Producer: Chateau Lafite Rothschild
Country Hierarchy: Medoc, Bordeaux, France
Grape/Blend: Bordeaux Blend Red
Food Suggestion: Beef and Venison
Wine Style: Red – Savory and Classic
Alcohol Content: 12.5 – 13%
Notes: First Growth. Premier Grand Cru Classe in 1855.
Ownership: Domaines Barons de Rothschild.
Pauillac, a commune located between Saint-Estèphe and Saint-Julien on Bordeaux’s Médocpeninsula, is home to some of the world’s most famous and expensive red wines wines, made predominantly from the Cabernet Sauvignon grape variety, which is well suited to the free-draining gravel soils found in Pauillac’s vineyards. In addition to Cabernet Sauvignon, Cabernet Franc, Merlot, Carmenère, Petit Verdot and Malbec are also permitted for use under the Pauillac appellation laws.
The stellar reputation of Pauillac wines is based not only on their quality, but on their success in international fine wine markets. Three of the top five châteaux in the 1855 Médoc Classification (a ranking of Bordeaux’s best wine-producing properties) are located here; Mouton Rothschild, Lafite Rothschild and Château Latour. (© Wine-Searcher)
The vineyard-lined road to Pauillac (©CIVB/Haut-Relief)
Overall, the terroir of Pauillac varies more than might be expected in an area of only 23 square kilometers (9 square miles), where the land near the banks of the Gironde estuary with the best vineyard sites rises and falls by a maximum of 30 meters (100ft). Over hundreds of vintages, the châteaux and their winemakers have become very skilled at emphasizing the individuality of their vineyards, and there is general agreement that the styles of the top three châteaux are discernibly different. Overall, however, there is still an identifiable Pauillac wine style: full, rich, and characterized by the classic cassis-and-cedarwood aromas of oak-aged Cabernet Sauvignon.
The appellation laws for Pauillac specify that all land within the Pauillac commune boundaries qualifies for the title, unless composed of sandy, alluvial or impermeable soils. Certain plots in neighboring Saint-Julien and Saint-Estèphe also qualify for the title, as do a handful in Cissac and Saint-Saveur.
A Bordeaux Blend, at its most basic, is any combination of those grape varieties typically used to make the red wines of Bordeaux. The phrase, which seems to have originated with British wine merchants in the 19th Century, relates as much to wines made from the blend as to the grape variety combination itself (© Copyright material, Wine-Searcher.com). Far from being an officially defined or legal term, it is almost never used for wine-labeling purposes (although it occasionally appears on back labels). Its equivalent in the United States is Meritage, which is not only legally defined, but also a registered trademark.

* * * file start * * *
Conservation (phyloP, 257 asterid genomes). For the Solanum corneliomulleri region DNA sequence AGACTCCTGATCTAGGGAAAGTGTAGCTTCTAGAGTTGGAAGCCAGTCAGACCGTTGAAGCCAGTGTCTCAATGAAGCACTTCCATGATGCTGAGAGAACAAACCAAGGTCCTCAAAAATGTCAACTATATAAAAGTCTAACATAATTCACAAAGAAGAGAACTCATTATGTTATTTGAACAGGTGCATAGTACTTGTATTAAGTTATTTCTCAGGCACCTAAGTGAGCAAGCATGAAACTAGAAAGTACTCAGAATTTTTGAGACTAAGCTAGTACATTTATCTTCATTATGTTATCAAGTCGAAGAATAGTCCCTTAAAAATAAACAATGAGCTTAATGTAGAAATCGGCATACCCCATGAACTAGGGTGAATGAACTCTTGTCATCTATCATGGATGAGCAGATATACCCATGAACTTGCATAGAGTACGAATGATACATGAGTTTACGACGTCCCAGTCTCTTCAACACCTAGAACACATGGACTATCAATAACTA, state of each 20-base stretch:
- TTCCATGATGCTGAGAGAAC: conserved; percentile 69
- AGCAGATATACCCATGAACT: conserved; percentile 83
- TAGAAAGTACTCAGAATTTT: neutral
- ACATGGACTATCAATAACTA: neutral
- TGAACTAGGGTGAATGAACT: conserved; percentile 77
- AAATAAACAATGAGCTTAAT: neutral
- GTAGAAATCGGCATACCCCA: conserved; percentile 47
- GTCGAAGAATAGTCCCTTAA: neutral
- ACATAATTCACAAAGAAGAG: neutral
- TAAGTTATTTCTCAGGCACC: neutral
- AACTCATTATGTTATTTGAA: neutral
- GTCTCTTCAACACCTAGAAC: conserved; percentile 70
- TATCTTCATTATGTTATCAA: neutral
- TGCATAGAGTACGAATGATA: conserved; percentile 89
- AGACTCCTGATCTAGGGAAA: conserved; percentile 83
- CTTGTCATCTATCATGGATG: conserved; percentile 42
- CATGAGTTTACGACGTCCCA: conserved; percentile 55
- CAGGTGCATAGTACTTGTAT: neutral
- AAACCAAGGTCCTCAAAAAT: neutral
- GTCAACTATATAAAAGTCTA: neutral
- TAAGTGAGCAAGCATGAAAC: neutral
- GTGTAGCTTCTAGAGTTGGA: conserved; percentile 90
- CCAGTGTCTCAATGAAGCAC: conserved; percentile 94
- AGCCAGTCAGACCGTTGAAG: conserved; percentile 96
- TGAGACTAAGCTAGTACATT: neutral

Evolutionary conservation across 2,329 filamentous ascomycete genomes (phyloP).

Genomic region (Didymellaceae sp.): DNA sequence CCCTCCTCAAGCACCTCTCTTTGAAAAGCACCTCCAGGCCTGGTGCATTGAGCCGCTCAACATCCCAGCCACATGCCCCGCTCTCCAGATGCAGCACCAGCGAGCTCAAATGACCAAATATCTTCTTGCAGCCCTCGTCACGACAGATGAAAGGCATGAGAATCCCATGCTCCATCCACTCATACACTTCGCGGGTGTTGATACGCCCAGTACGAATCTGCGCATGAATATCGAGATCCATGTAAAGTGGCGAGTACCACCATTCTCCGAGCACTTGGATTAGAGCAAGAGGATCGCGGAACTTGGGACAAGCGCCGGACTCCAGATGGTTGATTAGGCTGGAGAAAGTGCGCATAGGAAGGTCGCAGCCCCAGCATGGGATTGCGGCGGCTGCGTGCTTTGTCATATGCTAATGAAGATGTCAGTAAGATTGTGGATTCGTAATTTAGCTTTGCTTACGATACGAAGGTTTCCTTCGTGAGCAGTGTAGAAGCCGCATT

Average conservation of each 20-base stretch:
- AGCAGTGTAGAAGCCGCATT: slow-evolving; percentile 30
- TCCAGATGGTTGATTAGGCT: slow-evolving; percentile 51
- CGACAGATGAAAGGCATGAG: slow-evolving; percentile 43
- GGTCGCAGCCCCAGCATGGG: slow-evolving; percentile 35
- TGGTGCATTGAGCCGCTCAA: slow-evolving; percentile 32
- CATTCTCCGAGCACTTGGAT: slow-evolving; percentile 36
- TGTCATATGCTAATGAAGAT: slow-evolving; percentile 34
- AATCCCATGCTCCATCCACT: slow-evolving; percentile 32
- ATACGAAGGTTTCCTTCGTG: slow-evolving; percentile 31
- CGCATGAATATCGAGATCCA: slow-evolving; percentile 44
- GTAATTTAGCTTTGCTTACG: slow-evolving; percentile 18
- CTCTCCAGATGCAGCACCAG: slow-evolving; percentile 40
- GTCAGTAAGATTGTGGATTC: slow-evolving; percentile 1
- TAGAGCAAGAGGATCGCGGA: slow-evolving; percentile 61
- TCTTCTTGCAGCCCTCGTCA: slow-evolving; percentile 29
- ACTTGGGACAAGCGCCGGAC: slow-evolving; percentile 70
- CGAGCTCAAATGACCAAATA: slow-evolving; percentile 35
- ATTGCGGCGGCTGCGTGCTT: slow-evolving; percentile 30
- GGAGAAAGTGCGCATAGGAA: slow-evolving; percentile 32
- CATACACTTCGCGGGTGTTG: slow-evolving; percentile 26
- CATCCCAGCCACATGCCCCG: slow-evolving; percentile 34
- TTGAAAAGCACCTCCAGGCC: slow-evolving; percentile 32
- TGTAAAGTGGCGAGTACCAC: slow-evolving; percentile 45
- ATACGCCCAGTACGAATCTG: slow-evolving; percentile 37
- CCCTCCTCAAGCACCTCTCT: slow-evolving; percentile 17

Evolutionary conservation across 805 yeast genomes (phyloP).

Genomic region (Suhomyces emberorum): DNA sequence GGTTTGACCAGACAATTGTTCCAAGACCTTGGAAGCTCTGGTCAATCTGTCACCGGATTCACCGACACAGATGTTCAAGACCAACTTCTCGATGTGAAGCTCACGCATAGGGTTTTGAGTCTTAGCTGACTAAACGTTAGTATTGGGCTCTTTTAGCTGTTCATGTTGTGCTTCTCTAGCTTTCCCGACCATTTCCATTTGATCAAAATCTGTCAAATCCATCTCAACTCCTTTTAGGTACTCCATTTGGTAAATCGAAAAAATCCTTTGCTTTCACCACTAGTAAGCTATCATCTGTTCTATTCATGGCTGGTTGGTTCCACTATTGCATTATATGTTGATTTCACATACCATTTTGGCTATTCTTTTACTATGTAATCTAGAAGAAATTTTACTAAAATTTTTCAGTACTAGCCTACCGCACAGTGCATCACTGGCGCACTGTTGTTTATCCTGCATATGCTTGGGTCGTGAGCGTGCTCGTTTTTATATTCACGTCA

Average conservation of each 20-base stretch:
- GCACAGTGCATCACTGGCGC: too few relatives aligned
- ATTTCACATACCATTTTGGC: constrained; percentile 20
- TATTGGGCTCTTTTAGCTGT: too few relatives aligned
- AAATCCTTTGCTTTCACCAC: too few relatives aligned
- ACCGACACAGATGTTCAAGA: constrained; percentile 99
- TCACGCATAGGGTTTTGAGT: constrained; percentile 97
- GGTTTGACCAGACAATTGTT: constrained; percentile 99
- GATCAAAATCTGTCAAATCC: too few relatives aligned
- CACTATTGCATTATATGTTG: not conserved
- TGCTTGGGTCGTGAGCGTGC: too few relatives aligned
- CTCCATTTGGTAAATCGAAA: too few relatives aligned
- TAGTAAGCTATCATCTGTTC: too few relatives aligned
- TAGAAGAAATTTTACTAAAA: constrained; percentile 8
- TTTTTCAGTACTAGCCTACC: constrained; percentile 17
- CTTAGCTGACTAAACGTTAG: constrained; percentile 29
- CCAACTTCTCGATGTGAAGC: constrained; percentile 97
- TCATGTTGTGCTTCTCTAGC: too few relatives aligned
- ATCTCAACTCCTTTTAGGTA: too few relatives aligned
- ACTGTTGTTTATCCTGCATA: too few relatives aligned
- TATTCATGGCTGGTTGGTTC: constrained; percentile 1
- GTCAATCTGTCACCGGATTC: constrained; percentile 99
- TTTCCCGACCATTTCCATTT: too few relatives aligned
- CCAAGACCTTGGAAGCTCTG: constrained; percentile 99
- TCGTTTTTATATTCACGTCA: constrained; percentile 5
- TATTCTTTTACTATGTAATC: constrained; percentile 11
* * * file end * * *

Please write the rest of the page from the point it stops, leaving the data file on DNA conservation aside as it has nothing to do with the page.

Red Bordeaux Blends are known for their powerful structure and deep flavors. Dark fruits and berries such as plum and blackcurrant are commonly used to describe the flavors of red Bordeaux, although there is an unlimited range of terms that have been ascribed to them. Tannins tend to be relatively high in these wines, giving them a firm structure.
Blending red Bordeaux wine
Cabernet Sauvignon is widely accepted as a compulsory component of any Bordeaux Blend, with Merlot following close behind. In fact, the majority of Bordeaux Blend wines are often made exclusively from a blend of these two varieties. The remaining components are Cabernet Franc, Petit Verdot and Malbec, used in varying combinations and proportions. Even Carmenere is on the list of possible ingredients, despite being rarely used by modern Bordeaux vineyards (notable exceptions include Haut-Bailly, Brane-Cantenac and Clerc-Milon).
With the global wine industry expanding and developing at pace, the use of the term “Bordeaux Blend” is changing. Although a product of the Old World, it remains a useful concept, allowing the wine industry and enthusiasts everywhere to talk about Bordeaux-style red wines as an international group, irrespective of regionality.
Flexibility and a useful vagueness are key assets of the term “Bordeaux Blend”, but are also its Achilles’ heel; if it becomes too broad or too widely used it will lose its meaning. Is a Bordeaux Blend still a Bordeaux Blend if it contains Zinfandel, Sangiovese or Syrah? Without a formal definition to go by, the answer to that question lies entirely in the collective consciousness of those who use the phrase. Provided that Bordeaux’s vignerons don’t discover a new grape variety (Cabernet Sauvignon is only a few hundred years old), the term’s definition remains relatively clear.
The red Bordeaux style has reached almost every winegrowing country, with new candidates looking to emulate Bordeaux’s success. North and South America, Australia, South Africa and New Zealand all have their own expressions of the Bordeaux Blend. Even countries in North Africa and the Middle East produce their own interpretations of the style.
For more information on the various permutations of the Bordeaux Blend, please see Cabernet Sauvignon – Merlot, Cabernet Franc – Cabernet Sauvignon or Cabernet Franc – Merlot.
Food matches for Bordeaux Blend wines include:
- Steak entrecôte marchand de vin (red-wine sauce and shallots)
- Grass-fed wagyu rib-eye fillet
- Roast leg of lamb with rosemary and garlic
(sources : wine-searcher)